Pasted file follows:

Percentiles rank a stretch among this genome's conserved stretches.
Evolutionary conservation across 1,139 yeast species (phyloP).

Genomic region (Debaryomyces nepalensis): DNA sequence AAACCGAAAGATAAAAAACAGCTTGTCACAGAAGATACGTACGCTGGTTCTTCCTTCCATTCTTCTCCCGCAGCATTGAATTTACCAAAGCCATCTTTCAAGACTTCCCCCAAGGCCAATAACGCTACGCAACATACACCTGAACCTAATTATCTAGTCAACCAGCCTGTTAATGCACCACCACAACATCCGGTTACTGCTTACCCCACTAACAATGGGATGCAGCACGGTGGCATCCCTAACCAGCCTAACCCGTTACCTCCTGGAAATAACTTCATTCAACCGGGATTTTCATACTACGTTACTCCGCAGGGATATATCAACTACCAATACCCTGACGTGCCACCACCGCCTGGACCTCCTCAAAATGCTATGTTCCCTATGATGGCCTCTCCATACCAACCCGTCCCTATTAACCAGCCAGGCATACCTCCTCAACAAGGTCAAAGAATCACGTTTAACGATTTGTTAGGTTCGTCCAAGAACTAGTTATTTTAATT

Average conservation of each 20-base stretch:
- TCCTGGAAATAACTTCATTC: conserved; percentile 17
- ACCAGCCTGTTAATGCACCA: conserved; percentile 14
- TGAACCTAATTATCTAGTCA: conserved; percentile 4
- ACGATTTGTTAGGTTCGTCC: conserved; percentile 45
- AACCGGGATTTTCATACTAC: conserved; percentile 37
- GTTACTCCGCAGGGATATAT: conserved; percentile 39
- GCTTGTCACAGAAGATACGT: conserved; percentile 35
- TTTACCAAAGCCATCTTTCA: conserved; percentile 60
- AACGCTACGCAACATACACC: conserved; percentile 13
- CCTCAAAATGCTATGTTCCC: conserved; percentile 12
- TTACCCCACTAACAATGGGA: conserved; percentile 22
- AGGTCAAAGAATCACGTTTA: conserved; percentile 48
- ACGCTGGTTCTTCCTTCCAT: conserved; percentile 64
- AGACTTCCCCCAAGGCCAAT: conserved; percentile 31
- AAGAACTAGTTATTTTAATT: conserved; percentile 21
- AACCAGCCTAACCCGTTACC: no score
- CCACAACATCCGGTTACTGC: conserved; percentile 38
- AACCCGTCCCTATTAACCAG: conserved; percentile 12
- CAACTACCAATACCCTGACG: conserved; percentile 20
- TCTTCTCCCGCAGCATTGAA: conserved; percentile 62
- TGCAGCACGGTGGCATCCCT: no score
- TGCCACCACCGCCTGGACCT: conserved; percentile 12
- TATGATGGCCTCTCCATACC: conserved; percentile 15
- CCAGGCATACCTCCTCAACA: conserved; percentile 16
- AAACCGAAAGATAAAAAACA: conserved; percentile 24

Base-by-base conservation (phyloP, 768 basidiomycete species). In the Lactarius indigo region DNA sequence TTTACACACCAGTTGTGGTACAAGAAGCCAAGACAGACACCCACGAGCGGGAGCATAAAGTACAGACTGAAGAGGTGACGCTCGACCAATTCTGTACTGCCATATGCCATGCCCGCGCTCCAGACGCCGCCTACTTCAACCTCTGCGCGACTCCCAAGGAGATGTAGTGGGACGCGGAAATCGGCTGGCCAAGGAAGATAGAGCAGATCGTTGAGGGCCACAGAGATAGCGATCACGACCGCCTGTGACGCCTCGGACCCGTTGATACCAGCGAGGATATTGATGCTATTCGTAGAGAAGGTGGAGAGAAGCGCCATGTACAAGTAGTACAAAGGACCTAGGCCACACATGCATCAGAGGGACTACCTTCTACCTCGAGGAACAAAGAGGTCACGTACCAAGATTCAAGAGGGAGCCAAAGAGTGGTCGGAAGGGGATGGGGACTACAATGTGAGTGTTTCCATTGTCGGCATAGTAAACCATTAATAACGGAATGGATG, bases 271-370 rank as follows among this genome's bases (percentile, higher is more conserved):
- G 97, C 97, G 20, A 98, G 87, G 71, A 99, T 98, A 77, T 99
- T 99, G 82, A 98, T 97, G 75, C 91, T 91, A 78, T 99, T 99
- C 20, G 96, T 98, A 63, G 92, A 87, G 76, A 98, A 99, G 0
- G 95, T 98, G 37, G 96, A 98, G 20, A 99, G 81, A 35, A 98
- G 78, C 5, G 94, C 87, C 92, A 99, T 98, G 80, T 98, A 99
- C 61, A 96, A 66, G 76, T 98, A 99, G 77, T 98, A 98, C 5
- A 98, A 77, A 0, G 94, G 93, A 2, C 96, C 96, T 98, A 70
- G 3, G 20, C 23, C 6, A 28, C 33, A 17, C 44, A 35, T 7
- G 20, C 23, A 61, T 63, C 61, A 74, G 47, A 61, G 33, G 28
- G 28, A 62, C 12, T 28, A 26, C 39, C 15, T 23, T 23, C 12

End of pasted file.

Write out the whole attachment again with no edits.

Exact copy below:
Percentiles rank a stretch among this genome's conserved stretches.
Evolutionary conservation across 1,139 yeast species (phyloP).

Genomic region (Debaryomyces nepalensis): DNA sequence AAACCGAAAGATAAAAAACAGCTTGTCACAGAAGATACGTACGCTGGTTCTTCCTTCCATTCTTCTCCCGCAGCATTGAATTTACCAAAGCCATCTTTCAAGACTTCCCCCAAGGCCAATAACGCTACGCAACATACACCTGAACCTAATTATCTAGTCAACCAGCCTGTTAATGCACCACCACAACATCCGGTTACTGCTTACCCCACTAACAATGGGATGCAGCACGGTGGCATCCCTAACCAGCCTAACCCGTTACCTCCTGGAAATAACTTCATTCAACCGGGATTTTCATACTACGTTACTCCGCAGGGATATATCAACTACCAATACCCTGACGTGCCACCACCGCCTGGACCTCCTCAAAATGCTATGTTCCCTATGATGGCCTCTCCATACCAACCCGTCCCTATTAACCAGCCAGGCATACCTCCTCAACAAGGTCAAAGAATCACGTTTAACGATTTGTTAGGTTCGTCCAAGAACTAGTTATTTTAATT

Average conservation of each 20-base stretch:
- TCCTGGAAATAACTTCATTC: conserved; percentile 17
- ACCAGCCTGTTAATGCACCA: conserved; percentile 14
- TGAACCTAATTATCTAGTCA: conserved; percentile 4
- ACGATTTGTTAGGTTCGTCC: conserved; percentile 45
- AACCGGGATTTTCATACTAC: conserved; percentile 37
- GTTACTCCGCAGGGATATAT: conserved; percentile 39
- GCTTGTCACAGAAGATACGT: conserved; percentile 35
- TTTACCAAAGCCATCTTTCA: conserved; percentile 60
- AACGCTACGCAACATACACC: conserved; percentile 13
- CCTCAAAATGCTATGTTCCC: conserved; percentile 12
- TTACCCCACTAACAATGGGA: conserved; percentile 22
- AGGTCAAAGAATCACGTTTA: conserved; percentile 48
- ACGCTGGTTCTTCCTTCCAT: conserved; percentile 64
- AGACTTCCCCCAAGGCCAAT: conserved; percentile 31
- AAGAACTAGTTATTTTAATT: conserved; percentile 21
- AACCAGCCTAACCCGTTACC: no score
- CCACAACATCCGGTTACTGC: conserved; percentile 38
- AACCCGTCCCTATTAACCAG: conserved; percentile 12
- CAACTACCAATACCCTGACG: conserved; percentile 20
- TCTTCTCCCGCAGCATTGAA: conserved; percentile 62
- TGCAGCACGGTGGCATCCCT: no score
- TGCCACCACCGCCTGGACCT: conserved; percentile 12
- TATGATGGCCTCTCCATACC: conserved; percentile 15
- CCAGGCATACCTCCTCAACA: conserved; percentile 16
- AAACCGAAAGATAAAAAACA: conserved; percentile 24

Base-by-base conservation (phyloP, 768 basidiomycete species). In the Lactarius indigo region DNA sequence TTTACACACCAGTTGTGGTACAAGAAGCCAAGACAGACACCCACGAGCGGGAGCATAAAGTACAGACTGAAGAGGTGACGCTCGACCAATTCTGTACTGCCATATGCCATGCCCGCGCTCCAGACGCCGCCTACTTCAACCTCTGCGCGACTCCCAAGGAGATGTAGTGGGACGCGGAAATCGGCTGGCCAAGGAAGATAGAGCAGATCGTTGAGGGCCACAGAGATAGCGATCACGACCGCCTGTGACGCCTCGGACCCGTTGATACCAGCGAGGATATTGATGCTATTCGTAGAGAAGGTGGAGAGAAGCGCCATGTACAAGTAGTACAAAGGACCTAGGCCACACATGCATCAGAGGGACTACCTTCTACCTCGAGGAACAAAGAGGTCACGTACCAAGATTCAAGAGGGAGCCAAAGAGTGGTCGGAAGGGGATGGGGACTACAATGTGAGTGTTTCCATTGTCGGCATAGTAAACCATTAATAACGGAATGGATG, bases 271-370 rank as follows among this genome's bases (percentile, higher is more conserved):
- G 97, C 97, G 20, A 98, G 87, G 71, A 99, T 98, A 77, T 99
- T 99, G 82, A 98, T 97, G 75, C 91, T 91, A 78, T 99, T 99
- C 20, G 96, T 98, A 63, G 92, A 87, G 76, A 98, A 99, G 0
- G 95, T 98, G 37, G 96, A 98, G 20, A 99, G 81, A 35, A 98
- G 78, C 5, G 94, C 87, C 92, A 99, T 98, G 80, T 98, A 99
- C 61, A 96, A 66, G 76, T 98, A 99, G 77, T 98, A 98, C 5
- A 98, A 77, A 0, G 94, G 93, A 2, C 96, C 96, T 98, A 70
- G 3, G 20, C 23, C 6, A 28, C 33, A 17, C 44, A 35, T 7
- G 20, C 23, A 61, T 63, C 61, A 74, G 47, A 61, G 33, G 28
- G 28, A 62, C 12, T 28, A 26, C 39, C 15, T 23, T 23, C 12